Tomatoes Lower Men’s Stroke Risk
Tomatoes may reduce your risk of stroke—and the benefit is likely to be even greater when you chop and cook them with a little oil, as in a pasta sauce. That’s because the ingredient linked to stroke protection is lycopene, a fat-soluble compound whose absorption is boosted by heating. Besides tomatoes and tomato products, lycopene is also found in foods such as watermelon, grapefruit and guava.
"The reddish color common to those foods signals lycopene’s role as a plant pigment," explains Elizabeth Johnson, PhD, a scientist in Tufts’ HNRCA Carotenoids & Health Laboratory. "It’s a member of a family of pigments called carotenoids, which also includes the more familiar beta carotene. Carotenoids are responsible for the red, orange and yellow hues of many favorite fruits and vegetables."
Lycopene is also a potent antioxidant, working in the body to counter free radicals that can damage cells and their DNA. It’s that antioxidant ability Finnish scientists suspect might cut the risk of stroke.
PUTTING LYCOPENE TO THE TEST. In study results recently published in the journal Neurology, Jouni Karppi, PhD, of the University of Eastern Finland, and colleagues compared lycopene levels in the blood to subsequent stroke incidence. They tested 1,031 men, ages 42 to 61, for concentrations of lycopene and several other carotenoids, including alpha- and beta-carotene, as well as vitamin A and vitamin E. Researchers then followed the men for an average of 12.1 years, during which there were 67 strokes, including 50 ischemic strokes (the most common type, caused by blood clots).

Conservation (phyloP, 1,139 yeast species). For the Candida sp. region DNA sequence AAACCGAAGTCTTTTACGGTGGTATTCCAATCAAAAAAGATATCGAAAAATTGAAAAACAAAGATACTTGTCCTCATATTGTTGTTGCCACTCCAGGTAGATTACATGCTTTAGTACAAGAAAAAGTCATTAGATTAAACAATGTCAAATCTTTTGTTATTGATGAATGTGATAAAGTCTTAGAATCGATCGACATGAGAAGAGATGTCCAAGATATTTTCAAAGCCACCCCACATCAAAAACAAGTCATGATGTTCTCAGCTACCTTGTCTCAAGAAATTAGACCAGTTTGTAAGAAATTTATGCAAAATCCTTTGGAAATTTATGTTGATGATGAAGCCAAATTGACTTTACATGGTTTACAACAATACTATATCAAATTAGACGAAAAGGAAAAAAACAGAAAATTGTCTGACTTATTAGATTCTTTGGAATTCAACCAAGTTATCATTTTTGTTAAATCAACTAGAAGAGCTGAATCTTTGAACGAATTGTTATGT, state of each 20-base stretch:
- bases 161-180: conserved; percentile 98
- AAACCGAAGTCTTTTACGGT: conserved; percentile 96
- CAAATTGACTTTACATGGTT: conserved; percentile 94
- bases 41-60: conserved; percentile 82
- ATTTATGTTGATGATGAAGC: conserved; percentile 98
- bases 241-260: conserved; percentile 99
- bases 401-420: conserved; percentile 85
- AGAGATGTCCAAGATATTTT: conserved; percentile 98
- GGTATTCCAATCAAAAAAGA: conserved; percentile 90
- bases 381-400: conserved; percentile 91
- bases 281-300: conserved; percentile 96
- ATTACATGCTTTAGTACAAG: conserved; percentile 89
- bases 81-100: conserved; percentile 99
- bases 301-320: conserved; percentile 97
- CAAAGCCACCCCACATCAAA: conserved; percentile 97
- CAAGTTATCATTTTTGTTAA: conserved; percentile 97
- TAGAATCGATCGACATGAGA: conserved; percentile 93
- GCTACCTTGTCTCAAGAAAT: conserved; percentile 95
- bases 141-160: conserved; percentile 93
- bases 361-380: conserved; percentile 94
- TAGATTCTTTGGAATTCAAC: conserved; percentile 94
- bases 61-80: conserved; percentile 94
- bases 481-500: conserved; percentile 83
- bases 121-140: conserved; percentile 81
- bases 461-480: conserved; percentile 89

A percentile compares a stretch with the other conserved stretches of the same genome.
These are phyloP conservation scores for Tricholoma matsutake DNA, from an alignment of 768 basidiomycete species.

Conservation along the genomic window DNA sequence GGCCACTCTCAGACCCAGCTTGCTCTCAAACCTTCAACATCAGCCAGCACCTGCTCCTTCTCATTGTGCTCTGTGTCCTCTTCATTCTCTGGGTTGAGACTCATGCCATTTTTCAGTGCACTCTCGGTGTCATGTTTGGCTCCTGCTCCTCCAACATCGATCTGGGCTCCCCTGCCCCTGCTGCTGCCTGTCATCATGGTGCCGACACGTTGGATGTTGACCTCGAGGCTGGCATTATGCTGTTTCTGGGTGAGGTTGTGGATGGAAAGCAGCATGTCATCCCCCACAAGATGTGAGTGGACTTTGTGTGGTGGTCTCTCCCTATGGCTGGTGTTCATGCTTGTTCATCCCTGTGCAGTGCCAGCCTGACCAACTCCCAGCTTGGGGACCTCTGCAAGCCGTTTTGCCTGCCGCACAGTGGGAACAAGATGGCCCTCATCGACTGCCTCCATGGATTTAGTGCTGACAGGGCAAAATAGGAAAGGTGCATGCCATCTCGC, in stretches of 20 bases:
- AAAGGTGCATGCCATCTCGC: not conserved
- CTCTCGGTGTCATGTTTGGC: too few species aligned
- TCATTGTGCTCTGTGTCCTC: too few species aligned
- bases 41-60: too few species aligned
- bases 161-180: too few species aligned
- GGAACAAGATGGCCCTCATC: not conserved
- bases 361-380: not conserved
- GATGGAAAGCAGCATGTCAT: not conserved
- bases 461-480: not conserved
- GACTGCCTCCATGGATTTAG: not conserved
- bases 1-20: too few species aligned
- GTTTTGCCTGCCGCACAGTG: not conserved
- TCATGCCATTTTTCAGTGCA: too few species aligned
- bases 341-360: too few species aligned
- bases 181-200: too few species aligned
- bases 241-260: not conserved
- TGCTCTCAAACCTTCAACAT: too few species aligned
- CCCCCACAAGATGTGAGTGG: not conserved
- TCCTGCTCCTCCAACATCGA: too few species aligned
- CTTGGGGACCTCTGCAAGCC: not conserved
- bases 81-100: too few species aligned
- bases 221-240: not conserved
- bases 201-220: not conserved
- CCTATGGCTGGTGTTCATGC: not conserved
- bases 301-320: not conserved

Men with the highest blood levels of lycopene at the start of the study were 55% less likely to suffer a stroke than those with the lowest lycopene levels. The association was even stronger—59% lower risk—for ischemic strokes. And these relationships held even after adjusting for other risk factors such as age, BMI, blood pressure, LDL cholesterol and smoking.
None of the other antioxidants studied was associated with a significant difference in stroke risk. Lycopene may stand out, Karppi and colleagues speculated, because it’s "the most effective quencher" of oxygen free radicals, which can damage blood vessels. Lycopene may also reduce inflammation and cholesterol, prevent blood clots, and boost immune function.
GETTING ENOUGH. How much lycopene do you need? "It’s not possible to set a RDI for lycopene, as is done for the essential minerals and vitamins," says Tufts’ Johnson. "However, a diet that follows the Dietary Guidelines’ recommendation of fruits and vegetables intakes will be a diet containing not only lycopene, but other phytonutrients that are believed to be important to health and disease prevention."
Since lycopene is fat-soluble, it’s better absorbed by the body when consumed with a little fat, such as the olive oil in a pasta sauce or salad dressing. Cooking also increases levels of the form called cis-lycopene, which the body readily absorbs. Even cutting and chopping can boost the amount of lycopene your body obtains from food, by releasing the carotenoid from cells. And pick your produce with care: Vine-ripened tomatoes have a higher lycopene content than tomatoes ripened off the vine.